Recently I received an email from a free theater group in Stockholm. The email was written in a reproachfully tone, and questioned why not the DN had sent a reviewer to their last performance. Nothing strange with it, the market for independent groups is very tough. A positive review in a major daily newspaper can be all the difference for a financially struggling group, a teaterredaktör get countless e-mails of this kind every week.
The thing that got me to respond was the actual tone. Mejlförfattaren had taken careful note of what the reviewers we sent the last few times and had comments on it. He mentioned, in particular, two of our critics, who – in addition to myself – should come for a visit a little more often.
I said, hard. DN carries, of course, not criticism on the basis of a kind of wish list, it is we who determine who we send. Point. The only group can be completely sure of is that we in the foreseeable future will not be able to send any of just the named writers.
worked as an editor at first, Expressen, and then DN I dare to say that this kind of question and pressure is more common today than they were in 2009. Now, I am struck increasingly by the suspicion that a fundamental confusion has arisen in the relationship between the performing arts and the media. Where we not too long ago was seen as critical, we seem now to a greater extent be regarded as an extended arm of the marketing department.
For a while, then tried, for example, a pr man on a institutionsteater sell an article to the DN. He suggested that an employee at the own pressavdelningen – ”a great writer and rhetorician” – would interview the theater's artistic director, an article that is then we proposed pressing.
as late as this past winter heard another contact, another great institutionsteater, by himself, because he ”would gladly faktakolla” an interview we made to this year's edition of the annex Scenvår. In short: preview something that he had to do.
It is hardly an exaggeration to say that scenkritiken over the last few decades become increasingly artigare, all the more careful
particularly surprised when Turteatern recently took revenge on Aftonbladet had Cecilia Djurberg for a critical review by publishing her private cell phone number for the audience. It was, so to speak, in the tangent direction – Djurberg had not delivered some fläskiga säljcitat that could be used in marketing, and was considered well earn been elected as chairman specifically.
the division of roles between media and pr departments are perceived as increasingly obscure have reasonably myriads of explanations – how, for example, knowledge of how the media work out on marknadsförarutbildningarna? And what has åsiktsbrytningen on social media, meant to critique the location of the large?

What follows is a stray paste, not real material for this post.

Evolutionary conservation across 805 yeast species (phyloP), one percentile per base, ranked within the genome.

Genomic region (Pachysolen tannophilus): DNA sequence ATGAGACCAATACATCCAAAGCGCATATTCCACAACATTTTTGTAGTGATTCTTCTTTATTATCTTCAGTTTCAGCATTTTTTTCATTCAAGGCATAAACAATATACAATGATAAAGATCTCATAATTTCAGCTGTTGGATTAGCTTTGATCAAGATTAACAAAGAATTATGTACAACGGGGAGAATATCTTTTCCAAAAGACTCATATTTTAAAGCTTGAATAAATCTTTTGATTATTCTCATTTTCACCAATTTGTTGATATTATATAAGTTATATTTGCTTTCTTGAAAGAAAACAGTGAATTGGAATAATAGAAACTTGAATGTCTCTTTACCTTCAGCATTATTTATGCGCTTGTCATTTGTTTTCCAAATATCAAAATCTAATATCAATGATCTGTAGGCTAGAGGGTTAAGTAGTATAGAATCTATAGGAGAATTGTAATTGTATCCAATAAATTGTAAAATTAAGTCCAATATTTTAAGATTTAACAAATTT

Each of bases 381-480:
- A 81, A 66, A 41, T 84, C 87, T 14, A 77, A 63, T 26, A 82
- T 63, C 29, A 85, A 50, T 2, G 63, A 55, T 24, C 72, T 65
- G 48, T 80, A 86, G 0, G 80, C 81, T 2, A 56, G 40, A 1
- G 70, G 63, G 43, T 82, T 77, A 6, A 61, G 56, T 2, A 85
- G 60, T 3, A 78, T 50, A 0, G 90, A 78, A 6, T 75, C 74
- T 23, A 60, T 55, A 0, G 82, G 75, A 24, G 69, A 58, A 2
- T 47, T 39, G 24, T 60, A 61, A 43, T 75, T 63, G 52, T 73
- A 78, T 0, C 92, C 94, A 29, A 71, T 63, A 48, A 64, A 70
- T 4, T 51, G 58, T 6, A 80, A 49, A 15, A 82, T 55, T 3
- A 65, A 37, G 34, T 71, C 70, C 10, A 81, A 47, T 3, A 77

One aspect I will return a little more often than others. The tube teaterkritikens any responsibility. It is hardly an exaggeration to say that scenkritiken over the last few decades become increasingly artigare, ever more careful, ever more inclined to see itself as a part of a höviskt call rather than as a valuing party.
if this was made by the Swedish newspaper Expressen's director of cultural affairs Karin Olsson this year ( 30/10 2016). Then I was one of the critics as a bit of a knee-jerk hit it away from me – it was simply generalizing to dismiss the criticism as ”forgiving and warm”.
Now I discover that I think more and more on Olsson's article. In particular, I myself started to feel a resistance before to read some reviewers in other magazines – I already know in advance that they will rarely trap a critical word about anything they see. On the contrary, the approach is often so sensitive and cautious that it is not so strange that the criticism be seen as part of the promotional activities.
In the meantime, a couple of lines in an ordinary literary review lead to a jättedebatt about the contemporary poetry which rages for weeks. It has not happened teaterkritiken in ages. Is it so inconceivable that it has with the us critics to do?
Here you can read more texts by Johan Hilton, for example, about how ”Beverly Hills 90210” never had managed without Luke Perry as Dylan.